Our paper skeleton didn’t look half scary. To be honest, he had such a goofy smile on his paper face that he couldn’t scare anyone even if he started jumping on the parapet. By his side, our felt-paper witch stood demurely, waiting it out till the sparkle on her hat dried.
“They make quite a pair, don’t they?” I asked Mom, nudging her as she put some final touches on to our jack-o-lantern. It was quite a task placing it at a location where our curious cats wouldn’t be able to overturn it and create a fire hazard. I watched as she carefully set it aglow and put the lid back on. The stairway lit up – a soft, gleaming light that dispelled all melancholic thoughts of early winter, even from my granddad’s mind. He joined us in looking at it and also dropped a few chocolates into the owl-shaped pouch we had hung by the window. We hadn’t explained to him yet what it was that we were celebrating. But he knew very well that chocolates were universal tokens of celebration.
Right from the first time I had read about Halloween, in one of those 365-facts-for-your-year book, it had captivated me. I loved the idea of lighting a lantern in your yard to scare ghosts away. I loved the idea of distributing chocolates and cookies and other little treats from the bakery. As for the decorations and costumes, especially the hats, I totally loved them too. Mom, always eager to join in for anything I was enthusiastic about, helped me put together knicks and knacks for the festival each year. We would always have a lantern, a few would-be-scary decorations, and a bag of goodies to share with the family.
Last year in Pune, R carved out for me the biggest lantern I have ever had. He pored over it laboriously, cutting and scraping with immense concentration, even as I fooled around making mock-videos. We put it out in our balcony later, amidst curious stares from the neighbours, and sat by it munching sweetmeats and discussing the onset of winter. Our maid was worried about it the next morning and could not for the life of her imagine why we had made a pumpkin look evil. I am sure she was rather fearful around us for a day or two, before she accepted that our explanation was really quite harmless.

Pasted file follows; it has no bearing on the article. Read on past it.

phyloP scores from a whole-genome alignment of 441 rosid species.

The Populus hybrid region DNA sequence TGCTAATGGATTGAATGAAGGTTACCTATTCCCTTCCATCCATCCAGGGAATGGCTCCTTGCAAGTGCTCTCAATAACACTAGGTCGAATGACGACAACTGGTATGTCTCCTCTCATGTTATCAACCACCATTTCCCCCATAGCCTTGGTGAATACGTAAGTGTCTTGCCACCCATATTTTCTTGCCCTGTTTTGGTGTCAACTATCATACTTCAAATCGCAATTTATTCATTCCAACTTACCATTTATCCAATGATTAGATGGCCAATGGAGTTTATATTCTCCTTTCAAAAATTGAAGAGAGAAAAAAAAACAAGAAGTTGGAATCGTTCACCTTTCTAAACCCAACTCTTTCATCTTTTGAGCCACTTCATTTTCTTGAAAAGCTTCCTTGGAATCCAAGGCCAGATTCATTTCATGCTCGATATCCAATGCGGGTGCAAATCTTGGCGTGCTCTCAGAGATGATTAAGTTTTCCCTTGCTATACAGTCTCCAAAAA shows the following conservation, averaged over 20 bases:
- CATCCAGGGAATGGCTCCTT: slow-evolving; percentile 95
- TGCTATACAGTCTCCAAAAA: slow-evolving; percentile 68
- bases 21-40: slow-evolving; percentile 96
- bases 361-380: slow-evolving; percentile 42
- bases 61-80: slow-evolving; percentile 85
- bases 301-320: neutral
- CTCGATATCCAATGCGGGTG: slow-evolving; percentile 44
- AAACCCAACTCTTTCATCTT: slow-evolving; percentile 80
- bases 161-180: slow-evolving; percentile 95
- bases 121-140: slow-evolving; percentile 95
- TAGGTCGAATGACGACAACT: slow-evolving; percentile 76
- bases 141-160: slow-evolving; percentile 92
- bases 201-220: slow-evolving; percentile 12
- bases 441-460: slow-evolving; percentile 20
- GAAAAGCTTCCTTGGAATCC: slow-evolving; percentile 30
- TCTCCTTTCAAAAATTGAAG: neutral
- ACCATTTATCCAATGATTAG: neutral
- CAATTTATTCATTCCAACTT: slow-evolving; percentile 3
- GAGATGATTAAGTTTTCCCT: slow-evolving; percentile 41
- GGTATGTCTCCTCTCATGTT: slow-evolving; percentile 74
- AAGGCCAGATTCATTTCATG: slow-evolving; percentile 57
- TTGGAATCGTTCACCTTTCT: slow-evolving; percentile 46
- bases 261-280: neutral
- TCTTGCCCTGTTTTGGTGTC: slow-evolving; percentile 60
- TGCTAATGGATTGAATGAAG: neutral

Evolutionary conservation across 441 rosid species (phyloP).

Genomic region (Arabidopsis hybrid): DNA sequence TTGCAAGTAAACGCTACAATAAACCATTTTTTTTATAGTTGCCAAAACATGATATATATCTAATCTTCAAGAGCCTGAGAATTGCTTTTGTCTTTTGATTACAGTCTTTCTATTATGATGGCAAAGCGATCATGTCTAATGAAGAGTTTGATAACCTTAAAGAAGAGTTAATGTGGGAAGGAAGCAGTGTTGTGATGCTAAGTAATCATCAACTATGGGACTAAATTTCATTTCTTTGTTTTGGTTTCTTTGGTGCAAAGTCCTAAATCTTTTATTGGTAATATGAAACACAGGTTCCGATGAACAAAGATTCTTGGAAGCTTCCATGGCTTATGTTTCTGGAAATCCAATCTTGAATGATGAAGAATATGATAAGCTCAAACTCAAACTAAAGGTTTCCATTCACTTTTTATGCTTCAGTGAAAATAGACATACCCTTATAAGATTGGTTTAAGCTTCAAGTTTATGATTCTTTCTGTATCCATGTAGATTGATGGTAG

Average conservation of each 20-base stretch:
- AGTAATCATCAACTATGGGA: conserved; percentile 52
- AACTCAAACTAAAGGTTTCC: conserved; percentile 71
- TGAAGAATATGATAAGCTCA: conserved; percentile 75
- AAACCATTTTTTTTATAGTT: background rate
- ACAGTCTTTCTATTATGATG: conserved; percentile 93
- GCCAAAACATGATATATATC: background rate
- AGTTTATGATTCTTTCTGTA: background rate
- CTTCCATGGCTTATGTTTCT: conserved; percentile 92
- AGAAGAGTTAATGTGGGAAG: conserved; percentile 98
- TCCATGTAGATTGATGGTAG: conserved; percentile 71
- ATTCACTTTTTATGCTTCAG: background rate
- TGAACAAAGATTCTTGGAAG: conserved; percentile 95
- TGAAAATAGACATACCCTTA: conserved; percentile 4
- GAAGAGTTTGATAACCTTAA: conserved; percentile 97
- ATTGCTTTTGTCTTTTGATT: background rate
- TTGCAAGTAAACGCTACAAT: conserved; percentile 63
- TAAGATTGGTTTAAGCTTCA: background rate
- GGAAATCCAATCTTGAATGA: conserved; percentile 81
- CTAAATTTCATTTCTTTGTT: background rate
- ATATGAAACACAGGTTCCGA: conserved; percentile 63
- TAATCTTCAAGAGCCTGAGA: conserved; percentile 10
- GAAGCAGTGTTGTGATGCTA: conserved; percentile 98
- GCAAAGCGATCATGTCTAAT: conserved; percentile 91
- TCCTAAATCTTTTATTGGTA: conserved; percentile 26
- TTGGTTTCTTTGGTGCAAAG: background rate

The streets and shops of Vienna are buzzing with Halloween decorations. There are cute costumes for the kids, severed felt fingers that look almost real, masks that are nightmare-worthy, bottles of “vampire blood”, horrific spiders, artificial nails, witch hats, chocolate pumpkins…It is odd to see these objects straight from horror cinema take on such a very attractive, even adorable colour. Kids crowd around them happily, trying on this and that, not afraid but definitely excited. Come evening, they’ll prepare to go trick-and-treating, wearing their Halloween costumes. And even if it is only a matter of a few years till they decide they are “too old for this”, they’ll have created some strong memories.
When I look back over the years, and recall moments punctuated by these little events, I realize how they weren’t little at all. The glow of my jack-o-lantern brightening up a nippy Delhi night. The family enjoying a meal of chicken and rice together. The chocolates that I’d later count and carefully stock in the fridge. The decorations that I’d take off a few days later to reuse the next year. And talking all these over with R even as we added new memories of our own. These moments fly up to me at random times. They are very much like friendly ghosts who can magically recreate a former time from a whiff, a song, a photograph. And these ghosts I love.